Author(s): Brian Lavery
On a typical day during the Second World War, Winston Churchill, as Prime Minister and Minister of Defence, issued numerous memos to the ministers and service commanders on many different subjects, on both the grand strategy and the detail of the war effort. It was not just his work rate and his self-confidence which allowed him to do this. He had a unique and intimate inside knowledge of all three services which allowed him to assess their real needs - a crucial task when money, material resources, and especially manpower, were reaching their limits. No defence minister in modern times has faced such severe problems. No-one else has ever been able to balance the needs of the services in such a way - most of them came from outside with little service experience, while for those trained inside one service it is almost impossible to gain inside knowledge at a lower level without a bias in favour of one service or another. But Churchill's knowledge of the three services was almost perfectly balanced by his experiences since he first joined the army in 1896. He made his share of mistakes as a war leader, but this unique balance served him, his cause and his country well.
Churchill: Warrior looks at how Churchill gained his unique insight into war strategy and administration, and the effect this had on his thinking and leadership. Each period (before, during and after the First World War, and in the Second World War) is divided into four parts - land, sea and air warfare, and combined operations. The conclusion deals with the effect of these experiences on his wartime leadership. Written in Brian Lavery's acclaimed, insightful and anecdotal style, a grand narrative unfolds starting with the Marlborough toy soldiers and the army class at Eton, which then leads us through those early military and journalistic experiences, the fascinating trials and lessons of the First World War, the criticism, and his tenacity which came into its own during the Second. It explores how some of Churchill's earliest innovations were to bear fruit decades later, how his uncompromising, but uniquely informed, hands-on approach, and his absolute belief in combined force in Normandy, led to a systemic victory against the odds.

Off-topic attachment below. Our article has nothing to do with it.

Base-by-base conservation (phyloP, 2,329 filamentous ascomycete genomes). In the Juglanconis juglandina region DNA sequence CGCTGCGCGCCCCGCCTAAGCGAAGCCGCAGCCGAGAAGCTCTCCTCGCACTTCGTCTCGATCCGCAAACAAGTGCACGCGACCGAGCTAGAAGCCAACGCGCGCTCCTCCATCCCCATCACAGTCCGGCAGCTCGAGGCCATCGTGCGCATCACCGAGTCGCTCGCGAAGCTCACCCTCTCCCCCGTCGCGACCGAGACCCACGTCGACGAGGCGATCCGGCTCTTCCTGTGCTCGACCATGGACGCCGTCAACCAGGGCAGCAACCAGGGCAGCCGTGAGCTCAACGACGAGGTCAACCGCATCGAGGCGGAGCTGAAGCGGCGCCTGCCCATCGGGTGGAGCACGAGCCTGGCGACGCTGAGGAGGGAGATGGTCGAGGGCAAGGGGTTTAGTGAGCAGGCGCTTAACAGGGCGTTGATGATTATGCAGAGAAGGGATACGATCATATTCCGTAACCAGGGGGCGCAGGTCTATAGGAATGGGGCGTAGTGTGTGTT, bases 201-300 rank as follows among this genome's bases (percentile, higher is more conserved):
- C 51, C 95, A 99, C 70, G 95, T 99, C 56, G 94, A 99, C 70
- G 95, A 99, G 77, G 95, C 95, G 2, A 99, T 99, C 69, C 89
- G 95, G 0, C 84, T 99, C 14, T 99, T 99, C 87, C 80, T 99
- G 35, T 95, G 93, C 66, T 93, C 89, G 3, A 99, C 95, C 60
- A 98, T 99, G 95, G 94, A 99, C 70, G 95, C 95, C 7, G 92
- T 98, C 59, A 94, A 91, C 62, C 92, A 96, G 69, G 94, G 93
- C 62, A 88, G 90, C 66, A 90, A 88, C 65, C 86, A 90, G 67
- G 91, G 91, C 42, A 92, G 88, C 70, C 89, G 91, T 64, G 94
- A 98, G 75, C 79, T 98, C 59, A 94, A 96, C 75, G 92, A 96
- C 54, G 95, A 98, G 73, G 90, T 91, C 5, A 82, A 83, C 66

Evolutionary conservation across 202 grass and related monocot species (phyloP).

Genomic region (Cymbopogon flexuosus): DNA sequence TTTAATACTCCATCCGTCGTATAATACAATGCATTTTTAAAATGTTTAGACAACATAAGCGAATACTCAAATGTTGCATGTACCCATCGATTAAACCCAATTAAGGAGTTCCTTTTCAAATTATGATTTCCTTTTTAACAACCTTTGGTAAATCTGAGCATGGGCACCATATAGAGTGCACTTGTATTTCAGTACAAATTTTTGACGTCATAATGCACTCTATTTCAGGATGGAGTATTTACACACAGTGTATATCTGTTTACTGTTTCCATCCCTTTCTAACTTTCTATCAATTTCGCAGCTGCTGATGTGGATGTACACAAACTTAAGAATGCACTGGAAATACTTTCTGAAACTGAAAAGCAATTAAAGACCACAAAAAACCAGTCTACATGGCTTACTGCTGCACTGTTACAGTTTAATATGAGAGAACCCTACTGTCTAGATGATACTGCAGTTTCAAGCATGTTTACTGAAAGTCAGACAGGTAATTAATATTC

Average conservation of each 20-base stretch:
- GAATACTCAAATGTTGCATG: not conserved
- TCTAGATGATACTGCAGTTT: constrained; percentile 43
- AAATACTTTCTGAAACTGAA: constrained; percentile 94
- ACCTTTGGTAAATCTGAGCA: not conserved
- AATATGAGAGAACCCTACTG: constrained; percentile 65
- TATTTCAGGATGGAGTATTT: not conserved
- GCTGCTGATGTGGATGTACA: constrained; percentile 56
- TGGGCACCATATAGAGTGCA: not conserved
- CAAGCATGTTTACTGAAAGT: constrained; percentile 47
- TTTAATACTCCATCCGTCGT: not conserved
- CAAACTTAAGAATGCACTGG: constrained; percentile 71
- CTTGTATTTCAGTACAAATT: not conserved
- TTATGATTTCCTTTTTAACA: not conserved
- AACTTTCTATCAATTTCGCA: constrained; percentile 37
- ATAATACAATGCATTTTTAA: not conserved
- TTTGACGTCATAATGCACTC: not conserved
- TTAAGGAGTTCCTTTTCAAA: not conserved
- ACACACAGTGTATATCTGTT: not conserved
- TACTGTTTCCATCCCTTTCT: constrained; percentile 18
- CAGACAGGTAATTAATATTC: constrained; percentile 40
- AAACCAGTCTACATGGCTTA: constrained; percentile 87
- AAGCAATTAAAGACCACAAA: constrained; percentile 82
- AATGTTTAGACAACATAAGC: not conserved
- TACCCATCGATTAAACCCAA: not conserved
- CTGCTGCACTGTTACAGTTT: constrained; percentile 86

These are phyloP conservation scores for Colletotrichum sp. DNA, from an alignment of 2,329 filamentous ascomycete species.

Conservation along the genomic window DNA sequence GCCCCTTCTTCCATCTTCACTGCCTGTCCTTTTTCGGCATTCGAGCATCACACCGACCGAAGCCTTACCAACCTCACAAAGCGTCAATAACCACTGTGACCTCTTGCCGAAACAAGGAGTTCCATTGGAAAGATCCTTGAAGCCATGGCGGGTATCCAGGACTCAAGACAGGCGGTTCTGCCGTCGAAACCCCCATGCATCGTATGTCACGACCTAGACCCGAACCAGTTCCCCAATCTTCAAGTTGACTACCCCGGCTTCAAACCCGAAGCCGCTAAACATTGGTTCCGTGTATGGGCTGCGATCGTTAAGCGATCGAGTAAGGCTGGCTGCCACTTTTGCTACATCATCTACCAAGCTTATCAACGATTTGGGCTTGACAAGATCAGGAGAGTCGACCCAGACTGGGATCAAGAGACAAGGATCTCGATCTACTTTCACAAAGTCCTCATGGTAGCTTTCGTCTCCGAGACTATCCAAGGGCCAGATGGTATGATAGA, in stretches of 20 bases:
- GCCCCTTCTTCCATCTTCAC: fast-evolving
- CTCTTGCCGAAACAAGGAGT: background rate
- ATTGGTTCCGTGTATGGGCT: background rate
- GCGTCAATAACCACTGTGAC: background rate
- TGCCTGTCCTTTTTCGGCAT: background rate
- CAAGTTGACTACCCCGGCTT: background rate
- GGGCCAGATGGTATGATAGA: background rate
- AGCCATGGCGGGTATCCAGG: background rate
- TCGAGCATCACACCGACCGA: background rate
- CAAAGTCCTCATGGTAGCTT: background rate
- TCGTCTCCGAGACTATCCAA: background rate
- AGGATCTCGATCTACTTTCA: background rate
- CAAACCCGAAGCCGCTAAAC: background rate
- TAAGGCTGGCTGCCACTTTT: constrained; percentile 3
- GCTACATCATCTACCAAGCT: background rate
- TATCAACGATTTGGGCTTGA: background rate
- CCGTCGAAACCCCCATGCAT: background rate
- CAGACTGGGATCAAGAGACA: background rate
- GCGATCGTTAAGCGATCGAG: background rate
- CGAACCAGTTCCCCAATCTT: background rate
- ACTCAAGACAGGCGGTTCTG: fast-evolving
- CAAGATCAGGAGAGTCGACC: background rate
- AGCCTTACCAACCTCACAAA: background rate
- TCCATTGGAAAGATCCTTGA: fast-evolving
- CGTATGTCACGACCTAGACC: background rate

Brian Lavery is one of Britain's leading naval historians and a prolific author. A Curator Emeritus at the National Maritime Museum, Greenwich, and a renowned expert on the sailing navy and the Royal Navy, in 2007 he won the prestigious Desmond Wettern Maritime Media Award. His naval writing was further honoured in 2008 with the Society of Nautical Research's Anderson Medal. His recent titles include Ship (2006), Royal Tars (2010), Conquest of the Ocean (2013), In Which They Served (2008), Churchill's Navy (2006), and the Sunday Times bestseller Empire of the Seas (2010).
Part I. Preparing for War 1. Becoming a Soldier 2. Wars and Words 3. South African Springboard 4. Ruling the Navy 5. Strategy and Tactics 6. Churchill at Work 7. Personnel 8. Materiel 9. The Naval Air Service 10. The Aircraft Part II. The Fortunes of War 11. The North Sea War 12. Antwerp 13. Defence and Attack in the Air 14. Armoured Car and Tank 15. The Underwater War 16. The Rest of the World 17. Plans for Attack 18. Work and Conflict 19. Forcing the Straits 20. Landing and Withdrawal 21. In the Trenches 22. The Ministry of Munitions Part III. Peace and War 23. The Old Army and the New 24. Saving the Air Force 25. A Role for the RAF 26. The World Crisis 27. An Iron Chancellor 28. Marlborough 29. The Study of Air Power 30. The Drift to War 31. Winston is Back 32. The Navy at War Part IV. Finest Hour and After 33. Finest Hour 34. War Leader 35. War on Land 36. War at Sea 37. Air Power in Operation 38. Air Support 39. Combined Operations Conclusion Notes Bibliography Index